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Analysis of Divide and Conquer Algorithms

Analysis of Divide and Conquer Algorithms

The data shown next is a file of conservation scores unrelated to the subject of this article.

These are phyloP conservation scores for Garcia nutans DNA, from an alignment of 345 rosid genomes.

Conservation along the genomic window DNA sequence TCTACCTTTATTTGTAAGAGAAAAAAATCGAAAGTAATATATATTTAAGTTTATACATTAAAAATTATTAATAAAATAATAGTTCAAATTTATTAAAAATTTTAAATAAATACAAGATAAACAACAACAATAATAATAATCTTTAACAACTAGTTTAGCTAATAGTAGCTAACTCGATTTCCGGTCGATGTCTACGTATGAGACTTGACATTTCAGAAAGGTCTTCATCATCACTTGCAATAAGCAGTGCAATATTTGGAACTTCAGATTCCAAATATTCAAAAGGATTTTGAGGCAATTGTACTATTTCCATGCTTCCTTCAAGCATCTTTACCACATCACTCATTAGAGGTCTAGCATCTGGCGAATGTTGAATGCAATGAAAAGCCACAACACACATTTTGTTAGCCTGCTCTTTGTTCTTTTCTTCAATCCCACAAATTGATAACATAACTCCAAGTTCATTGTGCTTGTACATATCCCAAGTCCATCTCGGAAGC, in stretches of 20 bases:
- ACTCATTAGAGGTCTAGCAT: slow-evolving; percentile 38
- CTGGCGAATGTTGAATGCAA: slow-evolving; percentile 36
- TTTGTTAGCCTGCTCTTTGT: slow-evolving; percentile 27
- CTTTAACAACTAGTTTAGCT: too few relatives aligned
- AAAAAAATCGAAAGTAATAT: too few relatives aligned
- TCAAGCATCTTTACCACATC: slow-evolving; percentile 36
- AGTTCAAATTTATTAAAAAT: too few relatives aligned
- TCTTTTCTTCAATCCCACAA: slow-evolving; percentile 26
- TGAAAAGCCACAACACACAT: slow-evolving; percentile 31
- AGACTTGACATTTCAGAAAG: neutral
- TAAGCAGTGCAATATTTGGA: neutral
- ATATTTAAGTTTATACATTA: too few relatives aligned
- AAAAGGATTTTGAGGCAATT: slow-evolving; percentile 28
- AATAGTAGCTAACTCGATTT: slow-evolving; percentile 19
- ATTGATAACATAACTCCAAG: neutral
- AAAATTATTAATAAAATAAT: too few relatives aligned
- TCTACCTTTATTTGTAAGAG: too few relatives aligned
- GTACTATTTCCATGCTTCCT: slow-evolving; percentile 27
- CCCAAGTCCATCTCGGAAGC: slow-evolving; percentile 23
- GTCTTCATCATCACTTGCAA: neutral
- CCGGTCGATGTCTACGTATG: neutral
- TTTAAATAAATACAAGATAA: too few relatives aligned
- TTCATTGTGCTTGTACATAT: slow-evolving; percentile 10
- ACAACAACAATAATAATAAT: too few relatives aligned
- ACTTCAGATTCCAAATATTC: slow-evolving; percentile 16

Analysis of Divide and Conquer Algorithms Marc Moreno Maza University of Western Ontario, London, Ontario (Canada) CS3101 (Moreno Maza) Analysis of Divide and Conquer Algorithms CS3101 1 / 23Plan 1 Review of Complexity Notions 2 DivideandConquer Recurrences (Moreno Maza) Analysis of Divide and Conquer Algorithms CS3101 2 / 23Review of Complexity Notions Plan 1 Review of Complexity Notions 2 DivideandConquer Recurrences (Moreno Maza) Analysis of Divide and Conquer Algorithms CS3101 3 / 23Review of Complexity Notions Orders of magnitude Let f , g et h be functions fromN toR. We say that g(n) is in the order of magnitude of f (n) and we write f (n)2 (g(n)) if there exist two strictly positive constants c and c 1 2 such that for n big enough we have 0  c g(n)  f (n)  c g(n): (1) 1 2 We say that g(n) is an asymptotic upper bound of f (n) and we write f (n)2O(g(n)) if there exists a strictly positive constants c 2 such that for n big enough we have 0  f (n)  c g(n): (2) 2 We say that g(n) is an asymptotic lower bound of f (n) and we write f (n)2 (g(n)) if there exists a strictly positive constants c 1 such that for n big enough we have 0  c g(n)  f (n): (3) 1 (Moreno Maza) Analysis of Divide and Conquer Algorithms CS3101 4 / 23Review of Complexity Notions Examples 1 2 2 With f (n) = n 3n and g(n) = n we have f (n)2 (g(n)): Indeed we 2 have 1 2 2 2 c n  n 3n  c n : (4) 1 2 2 1 1 for n 12 with c = and c = . 1 2 4 2 Assume that there exists a positive integer n such that f (n) 0 and 0 g(n) 0 for every n n . Then we have 0 max(f (n);g(n))2 (f (n) +g(n)): (5) Indeed we have 1 (f (n) +g(n))  max(f (n);g(n))  (f (n) +g(n)): (6) 2 Assume a and b are positive real constants. Then we have b b (n +a) 2 (n ): (7) Indeed for n a we have b b b 0  n  (n +a)  (2n) : (8) b Hence we can choose c = 1 and c = 2 . 1 2 (Moreno Maza) Analysis of Divide and Conquer Algorithms CS3101 5 / 23Review of Complexity Notions Properties f (n)2 (g(n)) holds i f (n)2O(g(n)) and f (n)2 (g(n)) hold together. Each of the predicates f (n)2 (g(n)), f (n)2O(g(n)) and f (n)2 (g(n)) de ne a re exive and transitive binary relation among theNtoR functions. Moreover f (n)2 (g(n)) is symmetric. We have the following transposition formula f (n)2O(g(n)) () g(n)2 (f (n)): (9) In practice2 is replaced by = in each of the expressions f (n)2 (g(n)), f (n)2O(g(n)) and f (n)2 (g(n)). Hence, the following f (n) = h(n) + (g(n)) (10) means f (n)h(n)2 (g(n)): (11) (Moreno Maza) Analysis of Divide and Conquer Algorithms CS3101 6 / 23Review of Complexity Notions Another example Let us give another fundamental example. Let p(n) be a (univariate) polynomial with degree d 0. Let a be its leading coecient and d assume a 0. Let k be an integer. Then we have d k (1) if k d then p(n)2O(n ), k (2) if k d then p(n)2 (n ), k (3) if k = d then p(n)2 (n ). Exercise: Prove the following k=n 2  k 2 (n ): (12) k=1 (Moreno Maza) Analysis of Divide and Conquer Algorithms CS3101 7 / 23DivideandConquer Recurrences Plan 1 Review of Complexity Notions 2 DivideandConquer Recurrences (Moreno Maza) Analysis of Divide and Conquer Algorithms CS3101 8 / 23DivideandConquer Recurrences DivideandConquer Algorithms Divideandconquer algorithms proceed as follows. Divide the input problem into subproblems. Conquer on the subproblems by solving them directly if they are small enough or proceed recursively. Combine the solutions of the subproblems to obtain the solution of the input problem. Equation satis ed by T (n). Assume that the size of the input problem increases with an integer n. Let T (n) be the time complexity of a divideandconquer algorithm to solve this problem. Then T (n) satis es an equation of the form: T (n) = aT (n=b) +f (n): (13) where f (n) is the cost of the combinepart, a 1 is the number of recursively calls and n=b with b 1 is the size of a subproblem. (Moreno Maza) Analysis of Divide and Conquer Algorithms CS3101 9 / 23DivideandConquer Recurrences Tree associated with a divideandconquer recurrence Labeled tree associated with the equation. Assume n is a power of b, p say n = b : To solve the equation T (n) = aT (n=b) +f (n): we can associate a labeled treeA(n) to it as follows. (1) If n = 1, thenA(n) is reduced to a single leaf labeled T (1). (2) If n 1, then the root ofA(n) is labeled by f (n) andA(n) possesses a labeled subtrees all equal toA(n=b). The labeled treeA(n) associated with T (n) = aT (n=b) +f (n) has height p + 1. Moreover the sum of its labels is T (n). (Moreno Maza) Analysis of Divide and Conquer Algorithms CS3101 10 / 23DivideandConquer Recurrences Solving divideandconquer recurrences (1/2) T(n) f(n) a … T( T(n/b /b)) T( T(n/b /b)) T( T(n/b /b)) T(n) f(n) a … f( f(n/b /b)) f( f(n/b /b)) f( f(n/b /b)) a f(n) 2 22 2 2 22 2 … 2 22 2 T( T( f( f(nn/b /b /b /b ))))T( T( f( f(nn/b /b /b /b)))) T( T( f( f(nn/b /b /b /b )))) a … T( T( f( f(nn/b /b /b /b)))) T( T( f( f(nn/b /b /b /b)))) T( T( f( f(nn/b /b /b /b)))) a 2 2 … 2 2 2 2 T( T(n/b /b )) T( T(n/b /b )) T(1) T( T(n/b /b )) (Moreno Maza) Analysis of Divide and Conquer Algorithms CS3101 11 / 23DivideandConquer Recurrences Solving divideandconquer recurrences (2/2) f(n) f(n) a … f( f(n/b /b) ) f( f(n/b /b) ) af( f(n/b /b) ) f( f(n/b /b) ) h = log n b a 2 2 2 2 … 2 2 2 2 2 2 f( f(n/b /b ) ) f( f(n/b /b ) ) a f( f(n/b /b ) ) f( f(n/b /b ) ) log n b T(1) a T(1) log a b = Θ(n ) log log a a b IIDEA: C Compare n with ith f( f(n) ) . (Moreno Maza) Analysis of Divide and Conquer Algorithms CS3101 12 / 23 … …DivideandConquer Recurrences log a b Master Theorem: case n  f (n) f(n) f(n) a … f(n/b f(n/b) ) f(n/b f(n/b) ) a af(n/b f(n/b) ) f(n/b f(n/b) ) log a h = log n b n≫ f(n) b a 2 2 2 2 … 2 2 2 2 2 2 GEOMETRICALLY GEOMETRICALLY f(n/b f(n/b ) ) f(n/b f(n/b ) ) a a f(n/b f(n/b ) ) f(n/b f(n/b ) ) INCREASING log log a a –εε Specifically Specifically, f(n) f(n) = O( O(n n b b ) ) for some constant ε 0 . log n b T(1) a T(1) log a b = Θ(n ) log g a b b T(n) T(n) = = ΘΘ( (n n ) ) (Moreno Maza) Analysis of Divide and Conquer Algorithms CS3101 13 / 23 … …DivideandConquer Recurrences k log a b Master Theorem: case f (n)2 (n log n) f(n) f(n) a log log a a … b b n n≈≈ f(n) f(n) f(n/b f(n/b) ) f(n/b f(n/b) ) a af(n/b f(n/b) ) f(n/b f(n/b) ) h = log n b a ARITHMETICALLY 2 2 2 2 … 2 2 2 2 2 2 f(n/b f(n/b ) ) f(n/b f(n/b ) ) a a f(n/b f(n/b ) ) f(n/b f(n/b ) ) INCREASING log a k b Spy pecifically,, f() (n) = Θ( (n lg g n) ) for some constant k ≥ 0. log n b T(1) a T(1) log a b = Θ(n ) log a k+1 b b T(n) T(n) =ΘΘ(n (n lg lg n)) n)) (Moreno Maza) Analysis of Divide and Conquer Algorithms CS3101 14 / 23 … …DivideandConquer Recurrences log a b Master Theorem: case where f (n) n f(n) f(n) log a b n≪ f(n) a … f(n/b f(n/b) ) f(n/b f(n/b) ) f(n/b f(n/b) ) a af(n/b f(n/b) ) GEOMETRICALLY GEOMETRICALLY h = log n b a DECREASING 2 2 … 2 2 2 2 2 2 2 2 f(n/b f(n/b ) ) f(n/b f(n/bSSi ) ) pecififica f(n/b f(n/b lllly, f( f() )n) ) = a a f(n/b f(n/b ) ) log a+ ε b Ω(n ) for some constant ε 0 . log n b T(1) a T(1) log a b = Θ(n ) T(n) = Θ(f(n)) and f(n) satisfies the regularity condition that a f(n/b) ≤ cf(n) for some constant c 1. (Moreno Maza) Analysis of Divide and Conquer Algorithms CS3101 15 / 23 … …DivideandConquer Recurrences More examples Consider the relation: 2 T (n) = 2T (n=2) +n : (14) We obtain: 2 2 2 2 n n n n 2 T (n) = n + + + + + +nT (1): (15) p 2 4 8 2 Hence we have: 2 T (n)2 (n ): (16) Consider the relation: T (n) = 3T (n=3) +n: (17) We obtain: T (n)2 (log (n)n): (18) 3 (Moreno Maza) Analysis of Divide and Conquer Algorithms CS3101 16 / 23DivideandConquer Recurrences Master Theorem when b = 2 Let a 0 be an integer and let f;T : NR be functions such that + (i) f (2n)  2f (n) and f (n)  n. p (ii) If n = 2 then T (n)  aT (n=2) +f (n): p Then for n = 2 we have (1) if a = 1 then T (n) (2 2=n)f (n) +T (1) 2 O(f (n)); (19) (2) if a = 2 then T (n) f (n) log (n) +T (1)n 2 O(log (n)f (n)); (20) 2 2 (3) if a 3 then   2 log (a)1 log (a) log (a)1 2 2 2 T (n) n 1 f (n)+T (1)n 2 O(f (n)n ): a 2 (21) (Moreno Maza) Analysis of Divide and Conquer Algorithms CS3101 17 / 23DivideandConquer Recurrences Master Theorem when b = 2 Indeed p p1 p T (2 )  aT (2 ) +f (2 )   p2 p1 p  a aT (2 ) +f (2 ) +f (2 ) 2 p2 p1 p = a T (2 ) +af (2 ) +f (2 )   (22) 2 p3 p2 p1 p  a aT (2 ) +f (2 ) +af (2 ) +f (2 ) 3 p3 2 p2 p1 p = a T (2 ) +a f (2 ) +af (2 ) +f (2 ) j=p1 p j pj  a T (s1) + a f (2 ) j=0 (Moreno Maza) Analysis of Divide and Conquer Algorithms CS3101 18 / 23DivideandConquer Recurrences Master Theorem when b = 2 Moreover p p1 f (2 )  2f (2 ) p 2 p2 f (2 )  2 f (2 ) (23) . . . . . . . . . p j pj f (2 )  2 f (2 ) Thus   j a j=p1 j pj p j=p1  a f (2 )  f (2 )  : (24) j=0 j=0 2 (Moreno Maza) Analysis of Divide and Conquer Algorithms CS3101 19 / 23DivideandConquer Recurrences Master Theorem when b = 2 Hence   j a j=p1 p p p T (2 )  a T (1) +f (2 )  : (25) j=0 2 For a = 1 we obtain  j j=p1 p p 1 T (2 )  T (1) +f (2 )  j=0 2 1 1 p p 2 (26) = T (1) +f (2 ) 1 1 2 = T (1) +f (n) (2 2=n): For a = 2 we obtain p p p T (2 )  2 T (1) +f (2 )p (27) = nT (1) +f (n) log (n): 2 (Moreno Maza) Analysis of Divide and Conquer Algorithms CS3101 20 / 23DivideandConquer Recurrences Master Theorem cheat sheet For a 1 and b 1, consider again the equation T (n) = aT (n=b) +f (n): (28) We have: log a" log a b b (9" 0) f (n)2 O(n ) =) T (n)2 (n ) (29) We have: log a k log a k+1 b b (9" 0)f (n)2 (n log n) =) T (n)2 (n log n) (30) We have: log a+" b (9" 0) f (n)2 (n ) =) T (n)2 (f (n)) (31) (Moreno Maza) Analysis of Divide and Conquer Algorithms CS3101 21 / 23DivideandConquer Recurrences Master Theorem quizz T (n) = 4T (n=2) +n 2 T (n) = 4T (n=2) +n 3 T (n) = 4T (n=2) +n 2 T (n) = 4T (n=2) +n =logn (Moreno Maza) Analysis of Divide and Conquer Algorithms CS3101 22 / 23DivideandConquer Recurrences Acknowledgements Charles E. Leiserson (MIT) for providing me with the sources of its lecture notes. (Moreno Maza) Analysis of Divide and Conquer Algorithms CS3101 23 / 23